Command line accounting: From to Ledger.

I’ve recently switched all my families accounting from manually looking at bank websites + to Ledger. This post describes the first part of that fairly long but ultimately successful journey: Motivation and Challenges.

Motivation A: If your bank dropped $1,000 from your account, would you notice?

I think my dad would have. He had all statements printed. In Germany, you do this at a small machine in the bank building (or you have the printouts mailed to you) and by putting them into a folder, you see old and new balances as well as the transactions between the two. This presumably makes spotting that something is off fairly easy.

Dated german Kontoauszug

For me, this is probably a no. My checking account balance is usually fairly high since our rent is payed by check and is a few thousand dollars that have to be on the account when the check is cashed. Some days, I would probably notice a thousand dollars missing. Other days I wouldn’t.

Worse yet, I just read an intriguing email thread at work where someone’s bank took credit card payments for someone else’s credit card off of their checking account. The colleague who, quite embarrassedly actually, reported this, did not notice the $100-ish payments which did not belong to them going out of their account for 5 years. I think this is not completely unlikely to happen for others as well.

Now does this mean that I am losing money from my bank misreporting my balance or payments going out that shouldn’t? Probably no, but at the same time I feel I might just not notice which is bad.

Motivation B: How many accounts do you have and what is the sum of all balances?

This sounds like a fantastic problem to have but realistically I simply don’t know. We have 5ish credit cards in the US, we have 3 credit cards in Germany, we have 2 checking accounts in the US, 2 checking accounts in Germany, we have 401ks, we have all kinds of other weird financial products and very little cash. And really the only reason that I know we have all these random accounts is because I just put all of this into ledger. This is part of why this is important and cool work. You actually have one place that is aware of all accounts and it knows how to deal with different commodities and convert between them so you can get a digestible picture.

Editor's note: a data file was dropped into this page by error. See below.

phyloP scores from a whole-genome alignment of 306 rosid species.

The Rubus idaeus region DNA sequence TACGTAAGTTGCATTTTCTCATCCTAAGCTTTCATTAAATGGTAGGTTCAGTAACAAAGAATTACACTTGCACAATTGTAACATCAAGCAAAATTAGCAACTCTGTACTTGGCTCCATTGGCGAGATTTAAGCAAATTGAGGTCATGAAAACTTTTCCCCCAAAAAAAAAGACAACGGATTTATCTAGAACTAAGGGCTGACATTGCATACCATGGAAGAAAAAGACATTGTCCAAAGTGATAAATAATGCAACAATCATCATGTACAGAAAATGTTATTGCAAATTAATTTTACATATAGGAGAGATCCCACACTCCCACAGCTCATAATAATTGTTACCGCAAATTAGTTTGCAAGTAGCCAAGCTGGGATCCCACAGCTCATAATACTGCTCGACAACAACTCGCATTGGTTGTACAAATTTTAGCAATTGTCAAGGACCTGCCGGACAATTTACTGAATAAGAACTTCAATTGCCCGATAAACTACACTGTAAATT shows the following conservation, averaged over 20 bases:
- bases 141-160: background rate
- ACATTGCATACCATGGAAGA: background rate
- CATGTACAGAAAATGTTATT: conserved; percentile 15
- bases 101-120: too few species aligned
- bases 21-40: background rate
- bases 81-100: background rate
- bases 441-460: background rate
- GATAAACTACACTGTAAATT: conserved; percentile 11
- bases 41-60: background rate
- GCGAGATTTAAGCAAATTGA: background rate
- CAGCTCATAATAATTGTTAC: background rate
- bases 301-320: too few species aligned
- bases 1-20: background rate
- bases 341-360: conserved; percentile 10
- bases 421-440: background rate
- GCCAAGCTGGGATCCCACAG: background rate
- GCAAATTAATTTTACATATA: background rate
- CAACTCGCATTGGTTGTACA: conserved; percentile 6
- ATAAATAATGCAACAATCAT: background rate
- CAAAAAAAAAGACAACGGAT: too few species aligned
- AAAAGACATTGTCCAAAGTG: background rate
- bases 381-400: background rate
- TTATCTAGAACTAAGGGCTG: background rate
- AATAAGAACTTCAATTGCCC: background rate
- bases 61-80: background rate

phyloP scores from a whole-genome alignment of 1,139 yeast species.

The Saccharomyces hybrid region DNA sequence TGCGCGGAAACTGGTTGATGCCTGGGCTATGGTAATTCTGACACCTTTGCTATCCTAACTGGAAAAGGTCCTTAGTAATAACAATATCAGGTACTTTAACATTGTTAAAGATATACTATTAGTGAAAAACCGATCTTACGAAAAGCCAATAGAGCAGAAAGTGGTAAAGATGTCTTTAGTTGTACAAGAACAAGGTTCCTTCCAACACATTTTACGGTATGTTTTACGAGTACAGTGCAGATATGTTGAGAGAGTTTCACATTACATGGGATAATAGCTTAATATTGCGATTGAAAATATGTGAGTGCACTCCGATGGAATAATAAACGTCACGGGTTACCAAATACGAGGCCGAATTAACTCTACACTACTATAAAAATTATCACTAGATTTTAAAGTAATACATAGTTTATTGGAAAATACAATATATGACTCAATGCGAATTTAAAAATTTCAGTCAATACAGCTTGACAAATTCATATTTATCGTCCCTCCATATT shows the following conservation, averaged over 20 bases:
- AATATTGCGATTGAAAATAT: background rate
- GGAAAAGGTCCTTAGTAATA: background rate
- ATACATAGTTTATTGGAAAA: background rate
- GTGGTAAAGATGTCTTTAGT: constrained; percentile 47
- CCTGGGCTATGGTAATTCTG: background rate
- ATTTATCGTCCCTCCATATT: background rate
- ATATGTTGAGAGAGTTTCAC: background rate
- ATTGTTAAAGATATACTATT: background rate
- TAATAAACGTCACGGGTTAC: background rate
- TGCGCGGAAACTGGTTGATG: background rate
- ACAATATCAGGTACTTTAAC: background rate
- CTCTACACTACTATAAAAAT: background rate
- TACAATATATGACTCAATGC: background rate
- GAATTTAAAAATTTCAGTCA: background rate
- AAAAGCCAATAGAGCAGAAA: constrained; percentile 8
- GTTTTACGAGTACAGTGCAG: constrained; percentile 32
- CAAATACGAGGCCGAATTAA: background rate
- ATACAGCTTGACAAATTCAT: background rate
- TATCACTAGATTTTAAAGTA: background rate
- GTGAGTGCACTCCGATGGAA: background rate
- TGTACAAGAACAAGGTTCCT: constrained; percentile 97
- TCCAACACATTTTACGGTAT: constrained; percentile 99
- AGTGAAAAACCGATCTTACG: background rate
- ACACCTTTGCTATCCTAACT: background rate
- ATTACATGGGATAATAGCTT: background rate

Confused yet?

Mint partially solves this. If you only have accounts in the US and all of them work with Mint, then this could be a decent tool. I never much cared for many parts of the interface but if you are comfortable with it and Motivation A doesn’t matter to you then this is probably not the worst solution.

Getting from Mint to Ledger.

I made one simplifying assumption first: I won’t care about the past. While this is not at all true, it just didn’t seem worth it to import a year or more of past transactions and categorize them from scratch. Granted, it would give insight into past behavior but the last two or so months are probably sufficient for that.

Then I needed to solve the most fundamental issue: How do I stop myself from starting entering things in Ledger and then stopping 2 weeks later when it becomes a chore. My solution to this is automation. I do not enjoy copy and pasting stuff from my bank’s website. Neither do I want to log into 5 websites every three days just so that my finances are up to date. What simplifies this is that we really only use one credit card frequently, one checking account and one bank in Germany. It seemed reasonable to automate all transaction downloading for three financial institutions and maintaining that code. With a little luck one might even be able to find a second person who would help maintain that if open sourced.

What I’ve ended up with now is a solution consisting of:

The next post will talk about the implementation of the automated downloader for Chase as this had about the most caveats. The code will go on Github when that post is ready.

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